Could you give an overview of ERS’s scientific activities?
Firstly, the ERS Science and Education councils collaborate on the programme for the ERS International Congress, which delivers over 500 sessions to over 23,000 lung health experts each year. For this year’s Congress in Paris, we have already received over 6,000 abstracts from people who want to present their latest findings in respiratory science, medicine and patient care .
ERS produces independent, trustworthy guidelines and technical standards for doctors and patients on the diagnosis and management of a range of lung conditions. The European Lung Foundation (ELF) is critical in supporting this work by helping to produce simplified versions of these guidelines in a range of languages and making them available to people with lung conditions.
Each year, ERS also gives out over 60 fellowships, enabling clinicians and researchers – usually in the earlier stages of their career – to go abroad and work or train in a different hospital or lab, which is a superb experience for them. International mobility is crucial, and these fellowships often help to lay the ground for longer-term collaborations between centres across Europe and beyond.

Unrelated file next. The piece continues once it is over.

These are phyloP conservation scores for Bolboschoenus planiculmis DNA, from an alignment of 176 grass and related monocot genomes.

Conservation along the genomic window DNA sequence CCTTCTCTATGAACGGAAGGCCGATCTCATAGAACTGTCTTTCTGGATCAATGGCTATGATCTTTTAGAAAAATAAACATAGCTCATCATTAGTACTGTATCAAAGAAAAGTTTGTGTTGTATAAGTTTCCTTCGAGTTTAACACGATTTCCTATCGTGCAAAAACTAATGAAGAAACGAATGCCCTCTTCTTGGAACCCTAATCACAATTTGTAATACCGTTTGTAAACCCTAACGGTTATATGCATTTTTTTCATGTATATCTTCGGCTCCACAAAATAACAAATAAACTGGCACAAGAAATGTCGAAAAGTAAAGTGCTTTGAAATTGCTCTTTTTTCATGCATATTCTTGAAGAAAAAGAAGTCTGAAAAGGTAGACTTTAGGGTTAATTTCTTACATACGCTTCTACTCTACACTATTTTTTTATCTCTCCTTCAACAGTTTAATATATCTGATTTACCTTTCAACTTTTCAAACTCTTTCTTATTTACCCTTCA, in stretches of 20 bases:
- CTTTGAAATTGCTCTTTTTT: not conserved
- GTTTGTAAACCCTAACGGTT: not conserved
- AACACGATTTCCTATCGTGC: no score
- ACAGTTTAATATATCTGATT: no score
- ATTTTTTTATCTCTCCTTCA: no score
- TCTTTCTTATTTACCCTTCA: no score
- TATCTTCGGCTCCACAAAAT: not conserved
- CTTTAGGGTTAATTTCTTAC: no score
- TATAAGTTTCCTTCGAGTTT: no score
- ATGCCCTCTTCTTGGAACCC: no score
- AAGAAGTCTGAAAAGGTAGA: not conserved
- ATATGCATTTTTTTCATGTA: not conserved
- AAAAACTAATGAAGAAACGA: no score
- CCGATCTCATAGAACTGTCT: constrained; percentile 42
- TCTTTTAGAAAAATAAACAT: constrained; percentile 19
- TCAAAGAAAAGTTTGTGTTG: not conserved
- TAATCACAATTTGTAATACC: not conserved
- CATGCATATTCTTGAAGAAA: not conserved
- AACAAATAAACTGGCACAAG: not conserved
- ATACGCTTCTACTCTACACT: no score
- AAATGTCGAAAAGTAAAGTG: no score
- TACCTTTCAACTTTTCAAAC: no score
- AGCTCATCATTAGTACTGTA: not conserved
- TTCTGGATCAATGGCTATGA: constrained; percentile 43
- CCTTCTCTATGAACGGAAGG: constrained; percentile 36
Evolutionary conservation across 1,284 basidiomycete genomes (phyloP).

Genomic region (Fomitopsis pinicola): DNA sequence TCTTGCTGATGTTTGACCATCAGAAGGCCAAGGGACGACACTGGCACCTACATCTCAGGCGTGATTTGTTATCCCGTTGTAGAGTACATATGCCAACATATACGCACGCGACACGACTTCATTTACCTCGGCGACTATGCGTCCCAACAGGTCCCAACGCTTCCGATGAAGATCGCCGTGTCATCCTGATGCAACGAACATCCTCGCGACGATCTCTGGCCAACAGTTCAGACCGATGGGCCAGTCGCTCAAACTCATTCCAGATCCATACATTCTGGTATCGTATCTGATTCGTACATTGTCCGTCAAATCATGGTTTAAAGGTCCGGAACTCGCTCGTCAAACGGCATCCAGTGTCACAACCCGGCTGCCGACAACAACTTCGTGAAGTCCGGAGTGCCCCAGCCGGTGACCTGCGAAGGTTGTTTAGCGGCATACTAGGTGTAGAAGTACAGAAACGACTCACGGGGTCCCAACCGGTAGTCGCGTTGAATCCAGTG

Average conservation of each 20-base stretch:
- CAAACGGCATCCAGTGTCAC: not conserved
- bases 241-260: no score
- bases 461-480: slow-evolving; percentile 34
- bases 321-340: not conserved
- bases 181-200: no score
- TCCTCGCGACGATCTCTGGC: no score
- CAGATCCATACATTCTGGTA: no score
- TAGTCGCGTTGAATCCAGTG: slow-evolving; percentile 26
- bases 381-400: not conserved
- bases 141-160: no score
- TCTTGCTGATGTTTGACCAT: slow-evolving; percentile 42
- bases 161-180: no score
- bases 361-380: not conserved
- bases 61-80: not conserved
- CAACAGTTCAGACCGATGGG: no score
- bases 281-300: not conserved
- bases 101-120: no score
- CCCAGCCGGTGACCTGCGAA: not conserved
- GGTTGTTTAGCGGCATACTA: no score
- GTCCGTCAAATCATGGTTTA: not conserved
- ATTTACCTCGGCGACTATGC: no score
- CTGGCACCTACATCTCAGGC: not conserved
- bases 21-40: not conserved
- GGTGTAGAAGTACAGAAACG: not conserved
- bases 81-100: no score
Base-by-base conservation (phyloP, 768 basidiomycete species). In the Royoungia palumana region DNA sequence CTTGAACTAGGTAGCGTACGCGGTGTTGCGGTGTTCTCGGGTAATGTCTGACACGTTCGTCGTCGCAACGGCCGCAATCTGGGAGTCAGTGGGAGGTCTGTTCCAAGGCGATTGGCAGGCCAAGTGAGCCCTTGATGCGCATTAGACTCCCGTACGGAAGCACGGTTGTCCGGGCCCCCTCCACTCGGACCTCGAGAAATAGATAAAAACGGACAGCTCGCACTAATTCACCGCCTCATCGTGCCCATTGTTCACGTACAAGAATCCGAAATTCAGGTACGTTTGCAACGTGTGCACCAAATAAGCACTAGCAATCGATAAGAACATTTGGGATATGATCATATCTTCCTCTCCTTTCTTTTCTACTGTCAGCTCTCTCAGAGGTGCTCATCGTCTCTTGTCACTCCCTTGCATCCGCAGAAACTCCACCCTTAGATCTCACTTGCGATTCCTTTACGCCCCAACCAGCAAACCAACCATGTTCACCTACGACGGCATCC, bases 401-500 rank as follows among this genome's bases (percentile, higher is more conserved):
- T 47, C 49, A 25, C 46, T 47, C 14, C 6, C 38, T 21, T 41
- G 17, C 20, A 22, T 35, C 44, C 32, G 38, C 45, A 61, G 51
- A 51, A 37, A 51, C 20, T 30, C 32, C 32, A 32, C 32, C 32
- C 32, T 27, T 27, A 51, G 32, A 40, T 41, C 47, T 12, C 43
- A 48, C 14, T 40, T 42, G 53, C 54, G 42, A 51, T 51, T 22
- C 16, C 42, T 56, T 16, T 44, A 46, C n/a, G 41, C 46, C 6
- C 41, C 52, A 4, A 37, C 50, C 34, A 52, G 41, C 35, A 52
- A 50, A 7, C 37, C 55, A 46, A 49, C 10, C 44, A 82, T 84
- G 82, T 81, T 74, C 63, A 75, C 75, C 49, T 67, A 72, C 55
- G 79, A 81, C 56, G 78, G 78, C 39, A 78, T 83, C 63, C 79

We also organise a range of research seminars throughout the year, as well as the Lung Science Conference in Estoril, Portugal each March. This smaller, interactive conference aims to give the next generation of scientists a boost with their research, offering them a platform to meet with leaders in the field.
Finally, ERS currently has 15 Clinical Research Collaborations (CRCs), pan-European networks of researchers and clinicians who are collaborating on specific conditions. These include EMBARC, which focuses on bronchiectasis, and SHARP, on severe asthma. Another CRC is the Global Lung Function Initiative (GLI), which has been doing a superb job in developing reference values for different lung function tests.
There are so many unique opportunities for members to foster and facilitate their scientific activities. I would really recommend visiting the ERS website and reading the newsletter to find out more.
What role do patients currently play within ERS scientific activities?